Whistler is championing the cause to have BC's cumbersome liquor laws revamped.
At Tuesday's meeting council voted unanimously to draft a resolution to be considered at the fall Union of B.C. Municipality's (UBCM) convention.
"We're still way behind the times, especially in a tourist resort where people are coming from all over the world with liquor licensing laws far more progressive than ours are," said Mayor Nancy Wilhelm-Morden, who suggested taking the issue to UBCM, over and above staff's recommendation of writing a letter to the Liquor Control and Licensing Branch (LCLB).
In order to get on the fall agenda, the resolution must be ready in the coming weeks.
"There are a lot of communities... that are having these same kind of issues," said the mayor.
But it has hit home in Whistler recently after several high profile festivals were unable to secure licenses for their events.
Case in point: September's GranFondo bike ride. Organizers were denied a Special Occasion License (SOL) and were only approved for a beer garden, effectively separating participants from their families.
Neil McKinnon, co-founder of GranFondo, was at this week's council, not to speak about SOL's, but to update council on the 2012 ride from Vancouver to Whistler.
From its inaugural year in 2010 the event has grown from about $1.1 million in direct and indirect economic benefit to the resort to $2.7 million last year. Riders increased from 4,000 to 7,000 in the same time frame.
McKinnon said this year they want to enhance the experience and the road capacity and entice participants to stay longer in the resort.
"We want to create more of a destination event," he told council.
That's the kind of business Whistler is looking for and it wants to ensure there are no roadblocks in the way.
Similarly, the organizer of the Jazz on the Mountain at Whistler (JOMAW) festival was also denied a license that would have allowed festivalgoers to purchase and consume alcohol throughout Whistler Olympic Plaza, allowing adults and minors to enjoy the show together. Instead Arnold Schwisberg was approved for a SOL that allowed for a much smaller fenced-in "beer garden" — not what he was looking for, and not in keeping with his cliental.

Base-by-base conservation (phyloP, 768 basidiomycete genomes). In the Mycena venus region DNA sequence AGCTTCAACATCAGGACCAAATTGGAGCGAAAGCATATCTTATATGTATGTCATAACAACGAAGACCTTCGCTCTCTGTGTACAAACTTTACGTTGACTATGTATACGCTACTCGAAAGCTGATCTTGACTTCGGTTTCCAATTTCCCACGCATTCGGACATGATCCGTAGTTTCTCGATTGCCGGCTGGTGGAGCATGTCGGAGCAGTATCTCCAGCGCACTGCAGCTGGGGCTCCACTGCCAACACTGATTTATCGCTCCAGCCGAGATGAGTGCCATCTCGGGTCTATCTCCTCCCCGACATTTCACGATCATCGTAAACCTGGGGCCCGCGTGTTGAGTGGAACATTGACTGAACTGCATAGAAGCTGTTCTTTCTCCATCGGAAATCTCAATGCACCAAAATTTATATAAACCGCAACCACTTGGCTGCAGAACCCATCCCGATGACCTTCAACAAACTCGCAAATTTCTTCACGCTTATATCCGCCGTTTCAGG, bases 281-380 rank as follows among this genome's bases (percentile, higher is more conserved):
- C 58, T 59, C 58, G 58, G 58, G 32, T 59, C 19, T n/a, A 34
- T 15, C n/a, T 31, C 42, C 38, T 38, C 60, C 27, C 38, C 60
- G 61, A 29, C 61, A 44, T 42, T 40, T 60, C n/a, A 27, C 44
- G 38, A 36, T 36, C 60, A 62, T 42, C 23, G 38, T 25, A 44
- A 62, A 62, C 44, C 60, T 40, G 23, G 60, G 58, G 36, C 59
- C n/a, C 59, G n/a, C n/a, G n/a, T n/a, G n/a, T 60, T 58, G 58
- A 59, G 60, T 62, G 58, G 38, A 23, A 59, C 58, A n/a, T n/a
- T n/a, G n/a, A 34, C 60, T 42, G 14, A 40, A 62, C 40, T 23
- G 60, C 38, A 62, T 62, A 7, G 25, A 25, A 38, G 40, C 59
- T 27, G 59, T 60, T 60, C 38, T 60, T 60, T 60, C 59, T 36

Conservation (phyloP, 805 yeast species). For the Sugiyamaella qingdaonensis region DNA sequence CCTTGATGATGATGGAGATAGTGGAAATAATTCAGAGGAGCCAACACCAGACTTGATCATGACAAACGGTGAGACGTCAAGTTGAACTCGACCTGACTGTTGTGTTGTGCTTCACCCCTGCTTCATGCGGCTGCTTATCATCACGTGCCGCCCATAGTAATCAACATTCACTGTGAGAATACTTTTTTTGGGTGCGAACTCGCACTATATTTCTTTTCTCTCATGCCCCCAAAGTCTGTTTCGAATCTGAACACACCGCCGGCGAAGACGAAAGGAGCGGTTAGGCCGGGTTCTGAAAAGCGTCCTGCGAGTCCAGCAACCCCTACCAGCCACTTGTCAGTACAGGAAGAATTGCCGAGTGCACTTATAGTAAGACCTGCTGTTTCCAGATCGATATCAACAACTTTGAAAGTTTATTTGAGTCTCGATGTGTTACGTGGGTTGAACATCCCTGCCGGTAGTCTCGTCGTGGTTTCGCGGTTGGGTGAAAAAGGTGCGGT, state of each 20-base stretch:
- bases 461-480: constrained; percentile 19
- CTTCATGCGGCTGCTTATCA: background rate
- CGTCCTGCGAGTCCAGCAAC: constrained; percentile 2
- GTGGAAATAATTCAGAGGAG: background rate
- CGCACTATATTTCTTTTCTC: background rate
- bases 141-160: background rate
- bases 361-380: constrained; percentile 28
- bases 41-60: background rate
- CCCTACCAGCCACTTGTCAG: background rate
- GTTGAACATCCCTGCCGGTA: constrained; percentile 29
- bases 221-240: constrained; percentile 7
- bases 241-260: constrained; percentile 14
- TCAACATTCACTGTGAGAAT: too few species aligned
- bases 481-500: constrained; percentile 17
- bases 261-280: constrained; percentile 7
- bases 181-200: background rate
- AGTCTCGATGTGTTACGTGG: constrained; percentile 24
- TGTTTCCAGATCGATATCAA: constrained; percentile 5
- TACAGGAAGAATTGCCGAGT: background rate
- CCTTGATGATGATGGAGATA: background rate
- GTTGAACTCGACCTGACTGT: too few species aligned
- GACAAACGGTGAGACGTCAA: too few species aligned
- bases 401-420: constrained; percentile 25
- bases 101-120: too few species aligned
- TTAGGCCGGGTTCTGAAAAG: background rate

It's the increase in events and festivals like the GranFondo and JOMAW that has shone a spotlight on the issue said the mayor, making B.C. liquor restrictions that much more apparent.
Some of those restrictions include the requirement that private event organizers must submit an application for an SOL. They cannot ask catering companies or event planners to do it on their behalf.
Among staff's recommendations supported by council were:
• supporting the catering industry proposal to create a permanent liquor license for qualified commercial caterers,
• allowing caterers, event planners and businesses involved in events to be eligible for a Special Occasion License, and
• asking the LCLB to consider allowing people to walk around freely with a drink in areas where minors are present, for certain public SOL events with council and RCMP support.
Council asked staff to work with corridor partners in drafting the resolution, hoping a united front from the corridor will send a stronger message to the policy makers in Victoria.
Meanwhile, the province has contracted Whistler Community Services Society (WCSS) to design recommendations for a Municipal Alcohol Policy. It will look at how alcohol usage is managed in municipal facilities from the Meadow Park Sports Centre to Whistler Olympic Plaza. WCSS will be meeting with stakeholders to gauge views on the issue and will use that feedback, as well as survey information, to develop the recommendations.
Council is not bound to adopt those recommendations.
To take part in the survey go to www.mywcss.org/map-survey.